We treat our bank managers like we treat our doctors. They say, ‘Ah, you’ll need to buy some insurance with that, sir.’ And we believe them. But in fact we’re just being sold things. And this is an industry that’s self-regulating.”
The state of the credit industry.
At a direct-mail conference, a new item in the arsenal, the post-it note:
The letter has all the technical details. You throw the letter away and keep the Post-It Note!” So the devil is in the detail, you chuck the devil in the bin, and all you’re left with is a friendly, brightly coloured Post-It Note with a number to call. It seems that whenever new regulations are forced on the banking industry, someone springs into action and devises a clever new idea that might legally avoid them.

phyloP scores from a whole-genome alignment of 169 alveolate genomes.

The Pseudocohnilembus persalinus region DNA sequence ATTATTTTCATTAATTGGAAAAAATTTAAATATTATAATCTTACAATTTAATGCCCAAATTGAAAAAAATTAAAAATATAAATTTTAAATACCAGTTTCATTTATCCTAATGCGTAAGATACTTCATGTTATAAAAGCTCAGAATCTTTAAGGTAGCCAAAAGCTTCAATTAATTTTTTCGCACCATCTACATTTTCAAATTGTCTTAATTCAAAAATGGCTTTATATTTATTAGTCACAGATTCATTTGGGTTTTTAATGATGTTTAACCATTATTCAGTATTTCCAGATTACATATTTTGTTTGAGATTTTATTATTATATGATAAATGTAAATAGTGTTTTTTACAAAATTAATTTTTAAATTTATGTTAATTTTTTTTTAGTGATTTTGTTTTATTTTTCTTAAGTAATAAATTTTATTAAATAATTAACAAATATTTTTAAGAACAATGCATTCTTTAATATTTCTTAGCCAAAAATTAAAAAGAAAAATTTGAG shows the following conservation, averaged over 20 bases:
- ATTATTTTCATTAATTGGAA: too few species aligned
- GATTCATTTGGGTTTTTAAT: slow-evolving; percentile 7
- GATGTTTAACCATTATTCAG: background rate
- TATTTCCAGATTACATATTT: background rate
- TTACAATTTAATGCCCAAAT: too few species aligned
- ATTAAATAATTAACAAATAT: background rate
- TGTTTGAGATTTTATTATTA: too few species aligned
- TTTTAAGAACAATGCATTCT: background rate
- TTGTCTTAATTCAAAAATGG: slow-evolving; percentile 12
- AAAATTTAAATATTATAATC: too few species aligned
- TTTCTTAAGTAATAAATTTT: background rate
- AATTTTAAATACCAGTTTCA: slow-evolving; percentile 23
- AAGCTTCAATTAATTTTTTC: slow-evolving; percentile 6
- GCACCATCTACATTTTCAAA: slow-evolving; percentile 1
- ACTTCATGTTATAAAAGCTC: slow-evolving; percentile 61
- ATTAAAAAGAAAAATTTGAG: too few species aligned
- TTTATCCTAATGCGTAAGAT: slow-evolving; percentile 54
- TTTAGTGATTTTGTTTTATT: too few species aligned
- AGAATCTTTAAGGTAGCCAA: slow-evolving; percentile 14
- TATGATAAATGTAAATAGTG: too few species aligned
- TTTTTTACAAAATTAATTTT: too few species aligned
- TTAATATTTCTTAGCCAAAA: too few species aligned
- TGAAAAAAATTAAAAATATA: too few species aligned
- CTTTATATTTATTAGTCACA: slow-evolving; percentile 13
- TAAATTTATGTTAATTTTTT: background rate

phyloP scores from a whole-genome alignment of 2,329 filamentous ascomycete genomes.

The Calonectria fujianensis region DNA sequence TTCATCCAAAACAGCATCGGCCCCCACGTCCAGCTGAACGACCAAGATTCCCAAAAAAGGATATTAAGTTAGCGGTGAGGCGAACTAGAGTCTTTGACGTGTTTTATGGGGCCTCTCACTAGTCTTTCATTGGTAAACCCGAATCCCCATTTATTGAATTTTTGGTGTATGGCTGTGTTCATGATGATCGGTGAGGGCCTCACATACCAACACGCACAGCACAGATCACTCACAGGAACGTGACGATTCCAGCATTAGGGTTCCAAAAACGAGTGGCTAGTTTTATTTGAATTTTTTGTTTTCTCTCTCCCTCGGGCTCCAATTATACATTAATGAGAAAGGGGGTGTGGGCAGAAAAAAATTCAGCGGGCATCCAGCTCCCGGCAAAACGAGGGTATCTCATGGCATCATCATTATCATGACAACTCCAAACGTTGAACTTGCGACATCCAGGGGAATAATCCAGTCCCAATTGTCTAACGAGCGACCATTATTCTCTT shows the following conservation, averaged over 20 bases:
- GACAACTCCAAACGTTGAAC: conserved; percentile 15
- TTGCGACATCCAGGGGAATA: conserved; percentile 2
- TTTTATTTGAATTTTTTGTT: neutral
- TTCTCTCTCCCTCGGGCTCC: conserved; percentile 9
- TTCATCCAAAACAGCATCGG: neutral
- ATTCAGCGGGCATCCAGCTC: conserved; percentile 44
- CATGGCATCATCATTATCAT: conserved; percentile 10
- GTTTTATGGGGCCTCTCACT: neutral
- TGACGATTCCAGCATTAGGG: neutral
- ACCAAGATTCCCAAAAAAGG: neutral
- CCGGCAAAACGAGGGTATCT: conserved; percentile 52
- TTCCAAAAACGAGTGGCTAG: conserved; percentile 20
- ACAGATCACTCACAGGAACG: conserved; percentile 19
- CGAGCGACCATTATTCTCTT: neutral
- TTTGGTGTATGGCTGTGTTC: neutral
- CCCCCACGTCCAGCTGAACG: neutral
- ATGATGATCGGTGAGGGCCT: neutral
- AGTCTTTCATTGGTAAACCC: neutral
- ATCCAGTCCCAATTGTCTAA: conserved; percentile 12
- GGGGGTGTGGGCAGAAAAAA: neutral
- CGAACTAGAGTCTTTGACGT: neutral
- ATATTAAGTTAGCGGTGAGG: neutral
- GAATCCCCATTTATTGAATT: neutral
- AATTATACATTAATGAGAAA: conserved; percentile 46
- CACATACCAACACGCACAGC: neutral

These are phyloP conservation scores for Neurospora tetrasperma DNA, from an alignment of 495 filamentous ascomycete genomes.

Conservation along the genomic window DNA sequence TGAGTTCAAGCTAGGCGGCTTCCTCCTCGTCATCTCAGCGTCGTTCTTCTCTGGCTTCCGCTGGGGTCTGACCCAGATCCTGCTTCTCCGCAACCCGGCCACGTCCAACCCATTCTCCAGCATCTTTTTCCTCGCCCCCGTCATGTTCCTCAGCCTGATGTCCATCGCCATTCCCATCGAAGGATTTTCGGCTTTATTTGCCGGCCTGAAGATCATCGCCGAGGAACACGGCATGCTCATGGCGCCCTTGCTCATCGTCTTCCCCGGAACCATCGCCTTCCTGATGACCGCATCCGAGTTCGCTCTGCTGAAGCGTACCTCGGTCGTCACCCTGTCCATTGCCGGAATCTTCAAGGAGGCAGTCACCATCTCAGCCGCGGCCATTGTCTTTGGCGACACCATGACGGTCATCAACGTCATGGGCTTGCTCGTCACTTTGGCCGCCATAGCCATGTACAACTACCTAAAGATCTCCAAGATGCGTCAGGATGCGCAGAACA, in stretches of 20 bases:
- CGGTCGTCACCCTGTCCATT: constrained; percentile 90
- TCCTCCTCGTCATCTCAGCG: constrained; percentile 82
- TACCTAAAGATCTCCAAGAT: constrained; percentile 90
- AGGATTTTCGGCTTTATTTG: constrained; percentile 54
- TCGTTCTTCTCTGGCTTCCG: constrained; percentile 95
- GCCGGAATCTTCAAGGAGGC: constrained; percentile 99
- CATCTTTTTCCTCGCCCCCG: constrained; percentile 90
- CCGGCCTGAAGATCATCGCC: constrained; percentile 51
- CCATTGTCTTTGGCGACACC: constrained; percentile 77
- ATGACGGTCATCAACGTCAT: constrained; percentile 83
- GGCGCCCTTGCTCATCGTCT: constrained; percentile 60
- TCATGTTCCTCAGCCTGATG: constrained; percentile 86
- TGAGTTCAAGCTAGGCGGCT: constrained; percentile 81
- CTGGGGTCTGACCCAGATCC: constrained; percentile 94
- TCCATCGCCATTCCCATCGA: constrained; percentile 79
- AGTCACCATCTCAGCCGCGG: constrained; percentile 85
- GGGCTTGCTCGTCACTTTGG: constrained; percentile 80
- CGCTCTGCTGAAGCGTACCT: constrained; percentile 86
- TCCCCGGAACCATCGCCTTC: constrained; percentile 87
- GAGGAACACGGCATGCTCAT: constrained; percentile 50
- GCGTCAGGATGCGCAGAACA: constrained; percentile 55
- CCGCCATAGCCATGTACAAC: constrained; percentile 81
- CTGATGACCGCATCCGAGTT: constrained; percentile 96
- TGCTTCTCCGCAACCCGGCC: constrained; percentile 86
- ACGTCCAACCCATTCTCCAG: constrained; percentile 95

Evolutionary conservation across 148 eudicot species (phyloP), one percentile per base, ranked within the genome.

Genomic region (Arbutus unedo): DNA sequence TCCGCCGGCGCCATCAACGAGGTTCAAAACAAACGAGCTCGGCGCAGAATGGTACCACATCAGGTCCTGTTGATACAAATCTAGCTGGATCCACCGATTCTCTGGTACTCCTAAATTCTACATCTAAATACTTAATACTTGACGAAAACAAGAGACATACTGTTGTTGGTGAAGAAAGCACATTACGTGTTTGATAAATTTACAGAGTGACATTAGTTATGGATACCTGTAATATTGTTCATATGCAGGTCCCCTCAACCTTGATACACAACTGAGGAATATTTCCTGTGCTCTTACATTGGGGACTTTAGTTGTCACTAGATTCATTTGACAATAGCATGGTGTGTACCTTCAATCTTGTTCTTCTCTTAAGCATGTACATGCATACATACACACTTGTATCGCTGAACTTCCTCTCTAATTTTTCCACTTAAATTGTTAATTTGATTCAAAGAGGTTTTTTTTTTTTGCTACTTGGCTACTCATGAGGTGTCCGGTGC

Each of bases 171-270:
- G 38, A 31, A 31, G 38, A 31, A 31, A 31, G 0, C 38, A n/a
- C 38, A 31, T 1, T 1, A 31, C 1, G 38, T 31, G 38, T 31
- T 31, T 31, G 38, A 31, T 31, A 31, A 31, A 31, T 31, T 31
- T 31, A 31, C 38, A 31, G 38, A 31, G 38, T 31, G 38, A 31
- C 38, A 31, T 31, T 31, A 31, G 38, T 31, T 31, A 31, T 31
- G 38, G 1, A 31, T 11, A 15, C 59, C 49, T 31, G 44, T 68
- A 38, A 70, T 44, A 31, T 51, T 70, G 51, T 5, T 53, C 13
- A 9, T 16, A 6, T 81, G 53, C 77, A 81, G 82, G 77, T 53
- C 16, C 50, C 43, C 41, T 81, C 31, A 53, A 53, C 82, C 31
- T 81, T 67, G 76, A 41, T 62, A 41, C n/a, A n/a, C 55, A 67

And on meeting the man who made the original case for democratising credit to all:
It becomes obvious during my conversation with Lord Griffiths that he has come to believe that he inadvertently unleashed some kind of monster. He says he never could have predicted “the dynamism” with which the lenders would pursue his ideas. “The dynamism,” he says. “The innovation.” I’ve never heard these words uttered with such sadness.
I remember an old Bob Dylan song – Who Killed Davy Moore? – in which a boxer dies in the ring. In the song, the crowd say it wasn’t their fault (“It’s too bad he died that night, but we just like to see a fight”). The gambler says it wasn’t his fault (“I didn’t commit no ugly sin, anyway, I put money on him to win”). The opponent says it wasn’t his fault (“I hit him, yes, it’s true, but that’s what I am paid to do”). In the song, nobody killed Davy Moore and everybody did.
What I want to know – in the metaphorical sense – is, who killed Richard Cullen?
A moving, and frightening story, here.